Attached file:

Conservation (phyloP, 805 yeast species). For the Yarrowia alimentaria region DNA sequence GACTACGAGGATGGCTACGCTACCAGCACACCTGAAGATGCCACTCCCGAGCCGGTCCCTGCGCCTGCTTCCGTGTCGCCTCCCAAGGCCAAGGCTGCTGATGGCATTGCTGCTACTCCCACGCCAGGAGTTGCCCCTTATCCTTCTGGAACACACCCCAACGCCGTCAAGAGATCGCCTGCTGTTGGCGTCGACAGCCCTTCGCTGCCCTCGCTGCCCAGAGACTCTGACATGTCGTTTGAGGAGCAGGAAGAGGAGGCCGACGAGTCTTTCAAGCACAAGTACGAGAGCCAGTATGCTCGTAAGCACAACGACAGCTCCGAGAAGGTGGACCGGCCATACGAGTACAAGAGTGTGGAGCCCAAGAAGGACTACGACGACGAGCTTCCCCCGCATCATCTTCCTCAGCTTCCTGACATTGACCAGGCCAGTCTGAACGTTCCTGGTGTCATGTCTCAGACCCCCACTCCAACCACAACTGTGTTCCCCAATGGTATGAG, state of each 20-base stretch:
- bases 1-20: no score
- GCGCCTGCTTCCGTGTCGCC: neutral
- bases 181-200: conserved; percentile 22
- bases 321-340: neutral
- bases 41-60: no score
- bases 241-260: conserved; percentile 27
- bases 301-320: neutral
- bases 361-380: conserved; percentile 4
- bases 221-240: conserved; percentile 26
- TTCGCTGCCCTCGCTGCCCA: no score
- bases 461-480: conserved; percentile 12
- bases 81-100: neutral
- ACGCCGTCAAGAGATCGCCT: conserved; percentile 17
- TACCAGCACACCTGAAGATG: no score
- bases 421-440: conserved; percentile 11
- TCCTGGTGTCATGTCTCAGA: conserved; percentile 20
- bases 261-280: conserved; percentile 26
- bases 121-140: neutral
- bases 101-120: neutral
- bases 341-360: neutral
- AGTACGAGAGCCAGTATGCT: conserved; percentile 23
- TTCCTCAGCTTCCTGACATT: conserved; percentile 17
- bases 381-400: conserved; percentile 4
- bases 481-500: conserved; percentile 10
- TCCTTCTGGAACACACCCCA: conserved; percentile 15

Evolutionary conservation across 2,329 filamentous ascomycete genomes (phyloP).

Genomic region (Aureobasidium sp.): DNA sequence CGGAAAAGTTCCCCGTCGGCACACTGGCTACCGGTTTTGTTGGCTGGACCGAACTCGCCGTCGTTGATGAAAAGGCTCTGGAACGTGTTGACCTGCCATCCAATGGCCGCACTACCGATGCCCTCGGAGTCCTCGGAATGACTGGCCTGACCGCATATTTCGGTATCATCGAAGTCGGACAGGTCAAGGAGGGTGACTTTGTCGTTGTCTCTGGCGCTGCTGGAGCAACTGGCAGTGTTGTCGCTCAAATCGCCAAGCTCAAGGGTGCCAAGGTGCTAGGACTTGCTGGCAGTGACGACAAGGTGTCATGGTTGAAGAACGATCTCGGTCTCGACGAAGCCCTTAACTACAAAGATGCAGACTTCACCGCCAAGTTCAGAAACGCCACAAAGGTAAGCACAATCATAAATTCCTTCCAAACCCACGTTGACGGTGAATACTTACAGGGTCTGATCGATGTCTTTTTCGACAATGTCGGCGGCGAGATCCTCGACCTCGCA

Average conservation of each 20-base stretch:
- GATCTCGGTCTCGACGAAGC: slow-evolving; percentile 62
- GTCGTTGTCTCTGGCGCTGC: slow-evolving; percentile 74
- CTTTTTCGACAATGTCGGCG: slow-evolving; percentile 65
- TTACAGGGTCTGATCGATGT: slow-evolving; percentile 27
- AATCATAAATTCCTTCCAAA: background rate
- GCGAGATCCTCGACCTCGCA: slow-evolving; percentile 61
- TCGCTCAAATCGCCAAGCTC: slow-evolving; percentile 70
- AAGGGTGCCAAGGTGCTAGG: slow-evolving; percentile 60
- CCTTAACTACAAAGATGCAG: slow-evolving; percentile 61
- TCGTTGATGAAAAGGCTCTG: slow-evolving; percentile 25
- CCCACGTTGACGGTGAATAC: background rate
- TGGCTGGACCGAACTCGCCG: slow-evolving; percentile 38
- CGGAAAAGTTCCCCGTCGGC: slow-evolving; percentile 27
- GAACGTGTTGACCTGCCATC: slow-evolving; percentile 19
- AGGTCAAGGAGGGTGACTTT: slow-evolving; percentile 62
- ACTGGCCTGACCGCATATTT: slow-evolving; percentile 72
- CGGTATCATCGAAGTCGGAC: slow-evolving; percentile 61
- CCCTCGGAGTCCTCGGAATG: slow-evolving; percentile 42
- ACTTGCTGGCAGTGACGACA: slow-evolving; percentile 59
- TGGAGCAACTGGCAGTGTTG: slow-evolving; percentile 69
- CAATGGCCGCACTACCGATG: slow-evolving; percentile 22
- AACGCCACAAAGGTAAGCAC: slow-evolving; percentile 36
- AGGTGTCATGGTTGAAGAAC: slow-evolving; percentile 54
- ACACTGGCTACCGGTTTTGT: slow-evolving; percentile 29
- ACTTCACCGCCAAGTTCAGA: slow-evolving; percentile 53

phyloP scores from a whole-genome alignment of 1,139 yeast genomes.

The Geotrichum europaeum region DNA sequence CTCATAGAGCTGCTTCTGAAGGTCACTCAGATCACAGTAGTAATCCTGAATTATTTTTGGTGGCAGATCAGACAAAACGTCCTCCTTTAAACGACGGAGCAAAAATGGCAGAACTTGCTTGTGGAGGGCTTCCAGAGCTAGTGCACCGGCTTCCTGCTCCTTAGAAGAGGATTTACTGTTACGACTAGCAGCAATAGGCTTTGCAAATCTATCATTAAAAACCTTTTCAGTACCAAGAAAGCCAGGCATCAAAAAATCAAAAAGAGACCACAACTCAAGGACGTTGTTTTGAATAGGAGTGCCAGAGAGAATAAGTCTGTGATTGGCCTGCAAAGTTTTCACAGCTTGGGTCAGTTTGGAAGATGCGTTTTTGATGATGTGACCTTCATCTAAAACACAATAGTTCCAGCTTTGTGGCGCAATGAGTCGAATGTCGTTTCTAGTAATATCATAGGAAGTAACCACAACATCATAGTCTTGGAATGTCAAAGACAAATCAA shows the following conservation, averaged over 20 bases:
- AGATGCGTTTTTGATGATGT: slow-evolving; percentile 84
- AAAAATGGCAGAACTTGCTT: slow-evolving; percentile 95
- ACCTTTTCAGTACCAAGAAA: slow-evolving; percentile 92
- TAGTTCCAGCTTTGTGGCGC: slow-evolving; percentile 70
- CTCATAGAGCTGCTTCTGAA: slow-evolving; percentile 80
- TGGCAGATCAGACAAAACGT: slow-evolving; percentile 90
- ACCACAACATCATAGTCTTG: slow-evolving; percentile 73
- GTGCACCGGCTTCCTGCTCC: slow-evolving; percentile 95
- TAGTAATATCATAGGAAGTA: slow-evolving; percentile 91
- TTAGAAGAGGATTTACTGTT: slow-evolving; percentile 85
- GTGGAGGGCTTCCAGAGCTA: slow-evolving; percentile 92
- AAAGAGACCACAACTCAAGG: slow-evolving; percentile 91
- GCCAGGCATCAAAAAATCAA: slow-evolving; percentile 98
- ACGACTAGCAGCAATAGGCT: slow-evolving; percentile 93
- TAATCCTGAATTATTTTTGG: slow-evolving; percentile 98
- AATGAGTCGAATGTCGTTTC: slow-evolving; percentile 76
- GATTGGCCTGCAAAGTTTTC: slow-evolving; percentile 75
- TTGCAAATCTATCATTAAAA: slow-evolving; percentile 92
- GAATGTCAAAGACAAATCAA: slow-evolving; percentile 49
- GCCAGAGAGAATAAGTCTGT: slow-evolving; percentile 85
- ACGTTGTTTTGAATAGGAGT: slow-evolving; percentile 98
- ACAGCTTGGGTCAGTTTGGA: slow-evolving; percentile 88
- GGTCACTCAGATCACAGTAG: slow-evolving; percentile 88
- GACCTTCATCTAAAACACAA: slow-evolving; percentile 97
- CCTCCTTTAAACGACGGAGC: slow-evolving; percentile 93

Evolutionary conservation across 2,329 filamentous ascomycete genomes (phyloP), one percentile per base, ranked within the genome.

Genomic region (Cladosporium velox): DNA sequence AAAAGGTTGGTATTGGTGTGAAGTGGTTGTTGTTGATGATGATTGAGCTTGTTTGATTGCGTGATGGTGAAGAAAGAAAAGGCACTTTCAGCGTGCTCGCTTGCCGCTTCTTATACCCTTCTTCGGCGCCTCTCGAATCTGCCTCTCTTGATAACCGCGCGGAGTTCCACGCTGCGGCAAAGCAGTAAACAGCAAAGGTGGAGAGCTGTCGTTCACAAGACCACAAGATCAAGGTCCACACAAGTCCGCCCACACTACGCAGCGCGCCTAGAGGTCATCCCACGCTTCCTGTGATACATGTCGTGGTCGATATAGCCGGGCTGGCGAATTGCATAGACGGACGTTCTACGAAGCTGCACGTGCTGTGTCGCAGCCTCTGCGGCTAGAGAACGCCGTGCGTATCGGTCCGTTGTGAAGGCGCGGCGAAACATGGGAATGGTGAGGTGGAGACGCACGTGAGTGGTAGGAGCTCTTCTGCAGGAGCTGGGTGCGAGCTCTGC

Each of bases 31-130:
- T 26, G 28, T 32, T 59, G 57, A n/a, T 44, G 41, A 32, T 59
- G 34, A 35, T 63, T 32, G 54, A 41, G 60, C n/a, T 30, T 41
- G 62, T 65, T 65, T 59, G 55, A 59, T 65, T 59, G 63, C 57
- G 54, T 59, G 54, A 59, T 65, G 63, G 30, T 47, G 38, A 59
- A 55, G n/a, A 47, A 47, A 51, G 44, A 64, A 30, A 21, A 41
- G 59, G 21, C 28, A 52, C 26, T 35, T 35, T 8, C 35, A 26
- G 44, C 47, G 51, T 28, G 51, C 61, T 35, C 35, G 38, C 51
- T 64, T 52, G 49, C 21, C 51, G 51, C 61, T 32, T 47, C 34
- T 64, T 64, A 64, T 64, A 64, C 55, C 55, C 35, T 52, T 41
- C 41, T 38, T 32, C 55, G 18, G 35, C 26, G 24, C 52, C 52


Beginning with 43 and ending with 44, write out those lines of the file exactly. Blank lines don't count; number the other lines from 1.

- GAACGTGTTGACCTGCCATC: slow-evolving; percentile 19
- AGGTCAAGGAGGGTGACTTT: slow-evolving; percentile 62